Perhaps the only topic that entertains more myths than the federal deficit is welfare. Reagan once described a Chicago Welfare Queen driving a Welfare Cadillac. Allegedly, she had used 80 different names to collect $150,000 in benefits. When the press tried to track her down, they discovered she did not even exist. Nonetheless, this apocryphal anecdote has enjoyed lasting fame - among both conservatives and liberals, for different reasons.

One of the most popular myths is that welfare is a serious drag on the economy. Actually, it barely registers on the radar screen. The most vilified form of welfare is Aid to Families with Dependent Children (AFDC), which allegedly gives poor mothers a financial incentive to avoid work and have babies. Together, AFDC and Food Stamps are by far the largest items of the welfare budget. Yet in 1992, AFDC formed only 1 percent of the combined state and federal budgets. Food stamps also took up 1 percent.1 If you expand the definition of "welfare" to include all one-way transfers of benefits (such as student grants, school lunches and pensions for needy veterans), then welfare takes up only 12 percent of the combined budgets.2 (More)

Another myth is who gets welfare. Mention the word "welfare" and most people automatically think of the poor. But the fact is that corporations and the rich receive far more welfare than the poor. Welfare for the poor (AFDC and Food Stamps) totaled $50 billion in 1992, but welfare for corporations (pork-barrel projects, business subsidies and tax breaks) are estimated to run from $85 billion to $800 billion, depending on which think tank you listen to. (More) Brian Kelly, a Washington journalist who has written a book on corporate pork, discloses that pork alone costs taxpayers between $20 to $100 billion a year.3 By itself, the $500 billion dollar Savings & Loan bailout would have funded 10 years of AFDC and Food Stamps. There is simply no question who receives the most welfare from government.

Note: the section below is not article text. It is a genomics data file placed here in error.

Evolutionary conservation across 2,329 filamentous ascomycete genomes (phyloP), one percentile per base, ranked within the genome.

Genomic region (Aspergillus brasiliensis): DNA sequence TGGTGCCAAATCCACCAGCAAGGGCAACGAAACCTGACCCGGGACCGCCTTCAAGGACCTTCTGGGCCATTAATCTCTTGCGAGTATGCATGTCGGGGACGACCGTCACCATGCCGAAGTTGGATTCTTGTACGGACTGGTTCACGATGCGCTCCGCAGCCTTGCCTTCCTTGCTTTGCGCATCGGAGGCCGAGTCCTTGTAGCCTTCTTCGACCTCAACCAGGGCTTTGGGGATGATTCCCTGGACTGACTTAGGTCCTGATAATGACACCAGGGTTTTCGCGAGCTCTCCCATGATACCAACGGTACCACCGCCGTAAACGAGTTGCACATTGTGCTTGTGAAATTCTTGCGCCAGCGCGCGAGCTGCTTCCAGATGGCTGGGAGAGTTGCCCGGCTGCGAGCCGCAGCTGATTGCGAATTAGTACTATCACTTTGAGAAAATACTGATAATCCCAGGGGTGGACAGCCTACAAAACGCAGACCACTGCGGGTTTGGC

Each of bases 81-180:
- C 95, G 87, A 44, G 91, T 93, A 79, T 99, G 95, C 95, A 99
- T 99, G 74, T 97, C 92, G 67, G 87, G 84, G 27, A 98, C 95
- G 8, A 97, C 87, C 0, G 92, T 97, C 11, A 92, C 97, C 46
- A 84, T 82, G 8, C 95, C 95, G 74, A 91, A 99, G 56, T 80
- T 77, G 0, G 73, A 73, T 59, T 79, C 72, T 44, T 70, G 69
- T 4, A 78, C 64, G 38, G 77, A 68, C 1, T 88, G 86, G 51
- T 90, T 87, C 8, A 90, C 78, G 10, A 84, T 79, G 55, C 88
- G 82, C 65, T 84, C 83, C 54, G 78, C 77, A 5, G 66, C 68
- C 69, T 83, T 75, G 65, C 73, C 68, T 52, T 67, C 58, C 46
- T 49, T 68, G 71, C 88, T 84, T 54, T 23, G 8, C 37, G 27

During the 80s, government spending on individuals increased for everyone except the poor. The reason is because the poor cannot afford lobbyists to defend their interests in Washington; consequently, politicians find the poor easy targets for budget cuts. Between 1970 and 1991, the purchasing power of benefits for the typical AFDC family fell 42 percent, primarily as a result of state and federal cuts.4

Average Monthly Benefits (Constant Dollars, 82-84 CPI)5
Program                   1980   1993
AFDC (per family)         $350   261
Food Stamps (per person)    42    47

It is impossible to live well on welfare alone, and most recipients go hungry near the end of the month. In 1992, the poverty level for a mother with two children was $11,186.6 In that year, the average yearly AFDC family payment was $4,572; Food Stamps for a family of three averaged $2,469, for a total of $7,041. That was only 63 percent of the poverty line, and 74 percent of a minimum wage job.

The decline of welfare benefits helped poverty grow in the 80s:

Poverty Level, 1960-19927

1960   22.2%  Recession year
1966   14.7   Johnson's "Great Society" in progress
1969   12.1
1970   12.6   Recession year
1975   12.3   Recession year
1976   11.8
1977   11.6
1978   11.4
1979   11.7
1980   13.0   Recession year
1981   14.0   Recession year
1982   15.0   Recession year
1983   15.2
1984   14.4
1985   14.0
1986   13.6
1987   13.4
1988   13.0
1989   12.8
1990   13.5   Recession year
1991   14.2   Recession year
1992   14.5

During the 50s, poverty hovered around 20 percent. Michael Harrington had to write a bestseller entitled The Other America to remind the middle class that not all Americans were living like Ward and June Cleaver. In 1964, Johnson declared war on poverty with his "Great Society" program. The increased welfare payments reduced poverty to 12 percent by the end of the 60s.